Another thing I think is really important for churches looking for a WordPress theme is content portability — if you switch your theme down the road, will the content you created with one theme still work in the next theme? Steven Gliebe has a great post(Here is a link to our Avoiding the Church Lock In Effect article too!) about this and has created the Church Theme Content plugin to help churches using WordPress avoid getting locked into one theme forever. It’s something we’re a big fan of at ThemeBright and we use to power all of our themes. If you’re going to buy a WordPress theme for your church, even if it’s not one of ours, I highly recommend picking one that uses the Church Theme Content plugin. Steve created a website that lists the themes that use it. (You can also see all of them via our comparison tool. and filter by the church content option.)
Thirdly, churches need to pick a theme that’s going to be easy install and customize. There are a lot great *looking* themes on places like ThemeForest that are a nightmare to configure and manage. Usually, you won’t know until after you’ve bought it and it’s too late. I’m not going to name it, but several months ago, I tried using one of the popular church themes on ThemeForest to build a website for a client, and it was so complicated that even I, who has worked with WordPress daily for years, got very confused. When you’re looking for a WordPress theme, try to find one that’s not going to drown you in “options” and “features” that make using it a complicated mess.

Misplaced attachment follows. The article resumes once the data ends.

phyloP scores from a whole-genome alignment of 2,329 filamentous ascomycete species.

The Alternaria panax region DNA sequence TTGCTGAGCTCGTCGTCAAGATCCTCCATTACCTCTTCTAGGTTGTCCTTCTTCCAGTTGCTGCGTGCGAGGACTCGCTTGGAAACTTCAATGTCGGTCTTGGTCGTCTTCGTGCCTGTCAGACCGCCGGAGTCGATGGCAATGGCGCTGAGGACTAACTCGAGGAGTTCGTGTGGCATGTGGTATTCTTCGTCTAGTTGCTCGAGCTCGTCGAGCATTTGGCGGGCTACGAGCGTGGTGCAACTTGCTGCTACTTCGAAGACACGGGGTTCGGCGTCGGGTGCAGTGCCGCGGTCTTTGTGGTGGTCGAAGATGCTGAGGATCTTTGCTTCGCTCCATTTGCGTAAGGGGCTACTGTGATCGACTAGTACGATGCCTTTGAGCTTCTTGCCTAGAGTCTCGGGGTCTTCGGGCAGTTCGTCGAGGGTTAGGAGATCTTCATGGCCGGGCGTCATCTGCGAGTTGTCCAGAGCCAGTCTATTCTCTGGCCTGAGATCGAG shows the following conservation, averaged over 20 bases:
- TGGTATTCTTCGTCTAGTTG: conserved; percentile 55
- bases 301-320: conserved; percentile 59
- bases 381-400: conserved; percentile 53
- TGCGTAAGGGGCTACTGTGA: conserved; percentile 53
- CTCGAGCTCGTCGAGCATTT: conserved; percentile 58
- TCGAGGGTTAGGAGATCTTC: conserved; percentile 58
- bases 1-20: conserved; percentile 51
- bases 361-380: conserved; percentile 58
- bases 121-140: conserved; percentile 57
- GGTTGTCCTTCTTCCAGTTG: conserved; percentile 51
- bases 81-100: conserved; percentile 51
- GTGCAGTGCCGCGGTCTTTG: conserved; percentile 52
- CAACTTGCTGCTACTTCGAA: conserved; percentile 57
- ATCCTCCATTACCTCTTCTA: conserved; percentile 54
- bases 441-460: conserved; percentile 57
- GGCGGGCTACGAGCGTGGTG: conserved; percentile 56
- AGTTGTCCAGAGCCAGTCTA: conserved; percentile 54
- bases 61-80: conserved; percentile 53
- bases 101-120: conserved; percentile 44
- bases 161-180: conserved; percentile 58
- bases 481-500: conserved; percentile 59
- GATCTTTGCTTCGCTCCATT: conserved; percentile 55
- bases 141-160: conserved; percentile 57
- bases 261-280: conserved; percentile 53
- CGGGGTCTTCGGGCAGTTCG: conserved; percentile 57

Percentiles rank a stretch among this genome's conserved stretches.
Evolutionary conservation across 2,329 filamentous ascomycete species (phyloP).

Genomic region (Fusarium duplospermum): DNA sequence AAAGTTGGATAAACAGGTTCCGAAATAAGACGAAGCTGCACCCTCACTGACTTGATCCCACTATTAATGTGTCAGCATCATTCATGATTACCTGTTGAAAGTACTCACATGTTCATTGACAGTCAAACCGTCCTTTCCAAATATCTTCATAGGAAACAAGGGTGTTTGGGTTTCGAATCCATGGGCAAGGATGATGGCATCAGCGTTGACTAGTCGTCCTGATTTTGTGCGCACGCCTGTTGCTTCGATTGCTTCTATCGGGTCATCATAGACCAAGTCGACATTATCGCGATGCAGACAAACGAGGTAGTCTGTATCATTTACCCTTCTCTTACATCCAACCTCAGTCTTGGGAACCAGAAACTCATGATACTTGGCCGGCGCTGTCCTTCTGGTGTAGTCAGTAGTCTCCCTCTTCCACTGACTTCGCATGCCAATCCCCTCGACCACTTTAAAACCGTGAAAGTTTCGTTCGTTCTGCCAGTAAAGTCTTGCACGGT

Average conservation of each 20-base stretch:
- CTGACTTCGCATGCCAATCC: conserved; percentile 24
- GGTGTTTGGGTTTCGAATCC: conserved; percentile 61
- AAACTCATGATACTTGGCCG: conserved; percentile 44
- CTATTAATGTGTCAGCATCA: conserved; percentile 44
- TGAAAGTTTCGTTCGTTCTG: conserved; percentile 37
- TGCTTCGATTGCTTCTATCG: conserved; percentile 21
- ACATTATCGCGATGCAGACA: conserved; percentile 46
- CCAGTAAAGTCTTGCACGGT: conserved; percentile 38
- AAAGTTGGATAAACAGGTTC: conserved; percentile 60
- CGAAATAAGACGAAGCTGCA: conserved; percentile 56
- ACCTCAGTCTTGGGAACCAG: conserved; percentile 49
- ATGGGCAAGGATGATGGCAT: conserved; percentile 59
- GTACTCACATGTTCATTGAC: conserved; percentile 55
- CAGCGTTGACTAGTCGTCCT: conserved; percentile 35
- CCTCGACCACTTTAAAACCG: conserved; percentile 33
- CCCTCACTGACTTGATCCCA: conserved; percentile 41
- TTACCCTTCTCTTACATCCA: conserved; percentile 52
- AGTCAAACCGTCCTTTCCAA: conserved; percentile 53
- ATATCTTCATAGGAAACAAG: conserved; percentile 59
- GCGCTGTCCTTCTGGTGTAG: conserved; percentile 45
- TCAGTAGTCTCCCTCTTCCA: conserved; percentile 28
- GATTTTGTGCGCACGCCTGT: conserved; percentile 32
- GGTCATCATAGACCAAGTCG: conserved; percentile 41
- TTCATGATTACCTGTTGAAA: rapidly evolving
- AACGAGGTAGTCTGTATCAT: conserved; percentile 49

How did ThemeBright get started? How long have you been in business? What are your dreams for the new company?